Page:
Because when she first approached Jesus, Jesus already knew what was troubling her. He is the God who sees not just the exterior but sees into the heart. He sees the boldness of a woman who won’t let her gender in that society limit her. He sees the strength of a woman who sees past the ridiculousness of thousands of years of strife between races. He sees the dedication of a mother whose love for her daughter made her dig deeper within herself than she ever imagined before in her life, bringing her to this consequential moment. And He is drawing out something even more significant from within her – faith in the God who’s always seen, always cared, always known and loved her – which goes beyond this particular trial and specific circumstance to where thousands of years later, we’re still talking about her. She’s come to a place where she realized that nothing else mattered more than Jesus. In that, yes, her daughter being healed was a tremendous blessing that brought the immediate relief that she had desired. But the greater blessing was having Jesus look at her and say, “Great is your faith!” One of my great hopes and prayers is that Jesus would look at me and say the same.
Our God, who can make all things new, can work something of far greater consequence. For the Jewish audience, this one encounter undoes thousands of years of strife, of tension, of seeing these people as less than, unclean, unwelcome, unredeemable fulfilling the promise of the Prophet Isaiah that we heard in the first reading “my house shall be called a house of prayer for all peoples.”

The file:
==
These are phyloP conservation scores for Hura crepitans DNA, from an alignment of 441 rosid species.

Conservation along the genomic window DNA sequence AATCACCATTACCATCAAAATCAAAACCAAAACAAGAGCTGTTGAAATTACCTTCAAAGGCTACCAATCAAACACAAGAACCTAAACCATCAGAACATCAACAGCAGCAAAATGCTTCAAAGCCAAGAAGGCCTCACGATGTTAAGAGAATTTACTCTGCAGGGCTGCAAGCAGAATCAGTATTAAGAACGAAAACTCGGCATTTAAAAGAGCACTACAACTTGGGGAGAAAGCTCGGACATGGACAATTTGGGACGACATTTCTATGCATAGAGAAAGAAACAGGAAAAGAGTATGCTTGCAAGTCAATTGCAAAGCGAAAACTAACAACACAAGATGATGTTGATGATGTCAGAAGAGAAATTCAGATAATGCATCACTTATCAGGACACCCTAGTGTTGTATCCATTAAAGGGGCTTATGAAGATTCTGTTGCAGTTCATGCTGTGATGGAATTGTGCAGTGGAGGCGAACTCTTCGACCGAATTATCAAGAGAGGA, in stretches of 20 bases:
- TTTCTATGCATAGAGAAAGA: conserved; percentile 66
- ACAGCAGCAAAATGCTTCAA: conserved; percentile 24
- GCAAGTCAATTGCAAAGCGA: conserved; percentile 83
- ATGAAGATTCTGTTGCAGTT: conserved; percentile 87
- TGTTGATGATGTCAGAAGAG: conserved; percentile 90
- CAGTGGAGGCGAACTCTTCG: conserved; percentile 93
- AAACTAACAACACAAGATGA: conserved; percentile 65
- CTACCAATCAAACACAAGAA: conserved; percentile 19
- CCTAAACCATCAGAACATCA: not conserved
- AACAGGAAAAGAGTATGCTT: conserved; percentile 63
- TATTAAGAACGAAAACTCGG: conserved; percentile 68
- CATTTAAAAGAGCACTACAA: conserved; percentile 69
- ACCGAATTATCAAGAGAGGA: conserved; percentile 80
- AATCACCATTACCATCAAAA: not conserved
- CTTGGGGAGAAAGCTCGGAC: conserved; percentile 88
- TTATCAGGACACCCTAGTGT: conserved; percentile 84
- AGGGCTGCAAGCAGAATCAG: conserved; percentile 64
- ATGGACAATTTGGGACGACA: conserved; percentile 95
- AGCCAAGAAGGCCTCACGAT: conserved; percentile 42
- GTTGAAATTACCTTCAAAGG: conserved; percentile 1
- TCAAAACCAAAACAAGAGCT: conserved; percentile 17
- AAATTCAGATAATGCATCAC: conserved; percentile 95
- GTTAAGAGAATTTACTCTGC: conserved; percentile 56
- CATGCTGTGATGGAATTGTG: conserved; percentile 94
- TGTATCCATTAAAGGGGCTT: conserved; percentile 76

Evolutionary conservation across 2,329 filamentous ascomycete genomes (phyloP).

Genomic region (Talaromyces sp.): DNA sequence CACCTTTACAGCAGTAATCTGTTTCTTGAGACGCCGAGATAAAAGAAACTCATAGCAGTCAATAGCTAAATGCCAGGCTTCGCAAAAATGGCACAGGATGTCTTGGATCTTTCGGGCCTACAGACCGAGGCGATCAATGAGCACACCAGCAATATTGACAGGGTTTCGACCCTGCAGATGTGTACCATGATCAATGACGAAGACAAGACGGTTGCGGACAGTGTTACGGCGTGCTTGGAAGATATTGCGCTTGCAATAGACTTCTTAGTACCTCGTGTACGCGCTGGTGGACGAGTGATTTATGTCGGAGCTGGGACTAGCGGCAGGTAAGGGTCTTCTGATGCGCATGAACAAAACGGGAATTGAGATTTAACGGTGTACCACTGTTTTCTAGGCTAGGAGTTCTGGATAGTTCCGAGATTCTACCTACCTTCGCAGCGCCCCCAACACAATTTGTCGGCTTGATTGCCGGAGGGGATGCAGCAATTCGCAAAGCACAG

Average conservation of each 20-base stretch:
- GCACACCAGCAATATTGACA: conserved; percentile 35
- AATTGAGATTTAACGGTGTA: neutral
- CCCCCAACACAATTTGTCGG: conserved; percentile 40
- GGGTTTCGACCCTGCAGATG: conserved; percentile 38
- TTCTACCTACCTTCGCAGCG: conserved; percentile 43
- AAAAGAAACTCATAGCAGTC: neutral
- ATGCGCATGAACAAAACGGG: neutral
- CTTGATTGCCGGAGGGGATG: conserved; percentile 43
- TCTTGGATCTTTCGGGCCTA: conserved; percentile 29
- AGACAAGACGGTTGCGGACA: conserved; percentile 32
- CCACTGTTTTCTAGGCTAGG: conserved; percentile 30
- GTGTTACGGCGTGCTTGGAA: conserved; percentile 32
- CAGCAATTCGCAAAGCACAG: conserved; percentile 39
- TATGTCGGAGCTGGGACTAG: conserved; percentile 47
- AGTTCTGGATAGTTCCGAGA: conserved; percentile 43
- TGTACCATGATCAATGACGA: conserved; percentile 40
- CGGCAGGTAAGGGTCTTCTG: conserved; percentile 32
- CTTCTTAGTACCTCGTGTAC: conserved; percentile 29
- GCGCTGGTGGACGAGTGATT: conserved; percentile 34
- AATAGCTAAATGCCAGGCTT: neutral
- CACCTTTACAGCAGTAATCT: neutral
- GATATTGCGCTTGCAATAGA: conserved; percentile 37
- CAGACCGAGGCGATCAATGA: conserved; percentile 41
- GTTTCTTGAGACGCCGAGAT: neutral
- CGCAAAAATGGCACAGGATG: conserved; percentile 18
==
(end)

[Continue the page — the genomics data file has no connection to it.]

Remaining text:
Which brings us full circle. The reason and the tremendous gift of healing and miracles that some experience are meant to help revitalize our faith, trust, and love for God. But not in a possessive, demanding sense. When they happen, like for this Canaanite woman, like for the Rivas family, they are incredible moments of encounter, of visitation by God. They show up and show out in an astonishing way that defies human explanation. But eventually, the Canaanite woman and her daughter died, as will Cecilia and her family and, one day, every one of us. So our prayers aren’t meant to be about getting a desired outcome. That’s an excellent place for us to start, for sure. When we bring our cares, our needs, and our fears to God – that’s an excellent place for us to begin our prayers. Trusting God, who can do anything – but trusting HIs answers no matter what they are. Because I can’t tell you how many widows and widowers I’ve met who inspire me even more than the Canaanite woman- who, despite the pain of loss of their spouse, might still navigate confusion, anger, and sadness but are still at Mass, still at prayer. I hear Jesus saying to them, “Great is your faith!” Or how many people I’ve met who’ve been let down by the Church, suffered abuse, been misled, experienced legitimate hurt but refuse to leave because they know that the Eucharist is Jesus’ Body, Blood, Soul, and Divinity – that He is the Way, the Truth, and the Life, and as much of a mess as some of His followers can make of His Church, in the end, it remains His Church. Those individuals inspire me more than the Rivaas family with their incredible miracle – and to them, I can hear Jesus saying, “Great is your faith.”
The great Christian writer C.S. Lewis once put it like this:
“I pray because I can’t help myself. I pray because I’m helpless. I pray because the need flows out of me all the time, waking and sleeping. It doesn’t change God. It changes me.”
May you and I, no matter what we’re experiencing, never lose sight of the love Jesus has for us, who is constantly waiting for us and wants to utilize our faith to continue to testify to the world all that He can accomplish.